I like misshapen poems. Take Ronaldo V. Wilson’s “Narrative of the Life of the Brown Boy and the White Mea.” I’m sure a lot of critics didn’t know what to do with those chubby interconnected prose poems. It faded almost immediately. Or why hasn’t Ragan Fox’s “Exile in Gayville” been given more reviews than the one that I found which praised it, but claimed it was more or less sloppily edited. Sloppily edited? Translation: fat phobia. We need more sloppy. If we’re raunchy, why do we then also feel the need to put on the ultimate girdle: scanned meter and end rhymes and fine editing. I am dying to meet gay poet Tom Savage by the way. His “Brainlifts” is one of the greatest books I’ve read in the past two years. Period. But in most people’s eyes, I guess they’re big slabs of mostly one-lined sentences so he gets shut out.

AD: Are you a fraud and why are you All Screwed Up?

SF: You must have a small cock to ask me that question. What do you think? Of course, I’m the real fucking deal. I’m the most dangerous thing out there: a gay man with an opinion. I always get queer men sending me mean emails that I wasn’t positive enough about some guy’s book. Someone actually said to me: “Isn’t being gay hard enough? Why don’t you leave our poetry alone!”

Another truth: I want revenge. I want to avenge the poets who are unfairly ignored so that the same four people can pick up their prizes and reviews without ever thinking if they truly deserve it.

This isn’t to say I always disagree with the majority. I think that Mark Bibbins’ newest book is amazing. (I can’t tell if he’s a good editor yet. He’s the new Poetry Editor of The Awl and choose a horrible poem from Josh Bell, a cross stylistically between Susan Sontag’s short story “The Way We Live Now” and a James Tate prose poem even he would have thrown away and he doesn’t throw away much.) Bibbins deserves whatever money he receives from his poems. Same goes for C.A. Conrad and Richard Siken (though the most recent on-line poems have felt off, but hey! Harper Lee only wrote one book and look what that got her) and D.A. Powell, etc.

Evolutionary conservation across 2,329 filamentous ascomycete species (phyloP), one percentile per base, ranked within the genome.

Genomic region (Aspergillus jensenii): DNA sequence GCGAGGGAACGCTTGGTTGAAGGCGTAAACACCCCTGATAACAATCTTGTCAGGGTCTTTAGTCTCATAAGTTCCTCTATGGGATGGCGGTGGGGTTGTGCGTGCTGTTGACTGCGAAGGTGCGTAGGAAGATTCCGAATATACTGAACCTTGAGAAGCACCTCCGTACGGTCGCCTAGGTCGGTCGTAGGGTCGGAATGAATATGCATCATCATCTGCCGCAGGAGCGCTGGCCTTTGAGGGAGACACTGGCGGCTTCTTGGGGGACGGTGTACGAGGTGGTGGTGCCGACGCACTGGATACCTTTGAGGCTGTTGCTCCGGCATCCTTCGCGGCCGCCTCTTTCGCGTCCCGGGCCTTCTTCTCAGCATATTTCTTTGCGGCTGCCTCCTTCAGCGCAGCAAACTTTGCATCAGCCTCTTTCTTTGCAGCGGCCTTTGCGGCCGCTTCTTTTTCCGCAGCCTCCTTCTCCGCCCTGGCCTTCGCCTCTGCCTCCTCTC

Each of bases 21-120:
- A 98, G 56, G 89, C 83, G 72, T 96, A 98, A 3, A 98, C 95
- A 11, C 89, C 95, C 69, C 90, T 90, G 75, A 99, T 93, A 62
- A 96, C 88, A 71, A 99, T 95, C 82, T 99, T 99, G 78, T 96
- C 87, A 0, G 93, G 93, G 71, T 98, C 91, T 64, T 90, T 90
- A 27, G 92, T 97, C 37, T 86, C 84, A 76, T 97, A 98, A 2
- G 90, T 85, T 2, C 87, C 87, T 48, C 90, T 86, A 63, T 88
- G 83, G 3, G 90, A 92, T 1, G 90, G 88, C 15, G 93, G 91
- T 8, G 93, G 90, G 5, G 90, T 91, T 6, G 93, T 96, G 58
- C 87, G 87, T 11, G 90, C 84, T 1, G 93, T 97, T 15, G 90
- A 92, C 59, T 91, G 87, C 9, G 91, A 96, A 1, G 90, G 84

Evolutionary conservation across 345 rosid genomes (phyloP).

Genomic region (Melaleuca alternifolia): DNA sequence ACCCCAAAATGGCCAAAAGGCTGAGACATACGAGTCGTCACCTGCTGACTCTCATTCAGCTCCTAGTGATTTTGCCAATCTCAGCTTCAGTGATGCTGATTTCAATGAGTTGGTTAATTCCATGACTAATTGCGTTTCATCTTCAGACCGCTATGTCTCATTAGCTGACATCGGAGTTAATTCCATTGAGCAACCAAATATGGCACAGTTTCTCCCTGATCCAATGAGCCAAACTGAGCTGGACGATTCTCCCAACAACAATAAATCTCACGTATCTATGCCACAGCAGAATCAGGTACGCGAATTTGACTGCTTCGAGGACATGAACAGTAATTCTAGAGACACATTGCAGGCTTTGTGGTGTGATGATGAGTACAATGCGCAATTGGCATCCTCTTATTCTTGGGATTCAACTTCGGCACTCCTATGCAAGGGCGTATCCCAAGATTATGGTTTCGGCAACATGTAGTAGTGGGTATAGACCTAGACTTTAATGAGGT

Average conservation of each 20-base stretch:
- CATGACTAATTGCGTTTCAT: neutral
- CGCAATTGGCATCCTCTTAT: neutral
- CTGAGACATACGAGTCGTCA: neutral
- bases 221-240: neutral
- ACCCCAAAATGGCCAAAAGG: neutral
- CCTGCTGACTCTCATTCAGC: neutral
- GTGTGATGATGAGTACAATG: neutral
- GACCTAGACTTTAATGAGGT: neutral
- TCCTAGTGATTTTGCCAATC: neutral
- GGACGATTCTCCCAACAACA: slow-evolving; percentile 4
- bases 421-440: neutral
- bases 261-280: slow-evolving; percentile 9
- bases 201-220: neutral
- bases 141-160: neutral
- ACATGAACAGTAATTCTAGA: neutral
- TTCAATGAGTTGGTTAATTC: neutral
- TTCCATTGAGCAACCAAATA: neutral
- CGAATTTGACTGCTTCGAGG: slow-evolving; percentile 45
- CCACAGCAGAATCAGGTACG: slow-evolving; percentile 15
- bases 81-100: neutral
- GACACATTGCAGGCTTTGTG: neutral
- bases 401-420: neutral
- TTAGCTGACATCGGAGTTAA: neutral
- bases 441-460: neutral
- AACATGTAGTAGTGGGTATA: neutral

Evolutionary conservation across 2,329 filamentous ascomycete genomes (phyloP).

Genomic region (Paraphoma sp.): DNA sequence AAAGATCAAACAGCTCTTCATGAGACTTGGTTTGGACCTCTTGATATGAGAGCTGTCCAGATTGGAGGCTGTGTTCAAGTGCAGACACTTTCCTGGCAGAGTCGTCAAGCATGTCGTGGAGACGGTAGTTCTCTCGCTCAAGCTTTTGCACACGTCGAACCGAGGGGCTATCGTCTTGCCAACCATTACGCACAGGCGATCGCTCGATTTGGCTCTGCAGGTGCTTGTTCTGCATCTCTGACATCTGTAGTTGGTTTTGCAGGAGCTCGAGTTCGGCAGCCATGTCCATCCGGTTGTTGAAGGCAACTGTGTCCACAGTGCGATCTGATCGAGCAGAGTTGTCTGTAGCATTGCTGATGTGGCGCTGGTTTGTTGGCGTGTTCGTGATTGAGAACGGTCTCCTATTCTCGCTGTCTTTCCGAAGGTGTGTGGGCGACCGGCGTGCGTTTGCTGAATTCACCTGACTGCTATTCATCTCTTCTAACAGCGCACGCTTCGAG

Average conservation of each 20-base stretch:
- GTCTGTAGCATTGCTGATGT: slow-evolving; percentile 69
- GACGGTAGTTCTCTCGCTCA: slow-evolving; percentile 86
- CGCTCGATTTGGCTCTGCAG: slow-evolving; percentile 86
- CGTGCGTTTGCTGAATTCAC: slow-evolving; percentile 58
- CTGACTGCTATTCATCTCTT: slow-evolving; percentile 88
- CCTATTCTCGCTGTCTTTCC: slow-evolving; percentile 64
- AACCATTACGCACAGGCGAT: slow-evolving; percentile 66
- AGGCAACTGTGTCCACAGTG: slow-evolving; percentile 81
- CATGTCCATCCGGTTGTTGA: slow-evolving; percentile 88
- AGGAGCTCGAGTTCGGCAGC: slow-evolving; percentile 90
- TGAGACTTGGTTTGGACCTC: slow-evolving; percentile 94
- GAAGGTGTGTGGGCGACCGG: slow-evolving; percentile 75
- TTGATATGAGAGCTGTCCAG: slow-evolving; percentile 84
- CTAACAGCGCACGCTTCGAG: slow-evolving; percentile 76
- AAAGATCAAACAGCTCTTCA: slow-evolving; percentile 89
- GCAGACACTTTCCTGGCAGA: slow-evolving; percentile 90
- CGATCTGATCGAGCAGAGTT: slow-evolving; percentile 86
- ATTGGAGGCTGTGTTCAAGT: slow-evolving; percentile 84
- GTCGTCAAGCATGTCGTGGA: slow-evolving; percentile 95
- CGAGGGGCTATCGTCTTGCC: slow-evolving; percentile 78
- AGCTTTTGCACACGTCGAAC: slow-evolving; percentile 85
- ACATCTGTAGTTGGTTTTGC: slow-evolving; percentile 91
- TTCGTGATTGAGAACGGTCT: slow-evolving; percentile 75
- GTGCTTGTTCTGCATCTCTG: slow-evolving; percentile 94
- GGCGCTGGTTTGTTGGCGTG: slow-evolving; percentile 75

It also upsets me that straight liberals always follow our lead. They always claim to love the same gay poets who gays do. They seem too insecure, like they’ll be accused of homophobia if they praise/criticize a gay poet that we feel differently about. This is my dream: to see a straight poet clump a whole bunch of gay poets together in a review and authentically assess them. That would be fucking gutsy.

I was so happy that straight poet John Gallaher mentioned gay poet Boyer Rickel on his blog. I thought here is a name I’d like to hear more of: Boyer Rickel. Leave it to a breeder to show us the way. As gay men, we should be ashamed.

Or take someone like Rebecca Livingston. A heterosexual poet and an editor I admire. Her poems are more queer than most gay men’s work I know. I want to set her poems up on a date with gay poet Christopher Schmidt’s and see what the fuck happens. She’s also an editor who doesn’t tokenize in any way. Which is rare when it comes to heterosexuals who are gay-positive. They usually perfunctorily sprinkle a little queerness in an issue. I think her on-line journal is more than inclusive. It realizes one of the most important facts of editing: aesthetic diversity is as important as cultural diversity. When I grow up and become an adult, I want to be her.

Why should people speak up in the poetry world? There’s a lot at stake here. That’s the number one lie poets tell themselves: they don’t get paid for their work. That’s bullshit. If I didn’t publish poems, I wouldn’t have lucked out and gotten my current job which I love. And the health insurance. I made a shit load of money off my poems and don’t think I’m ignorant of that fact.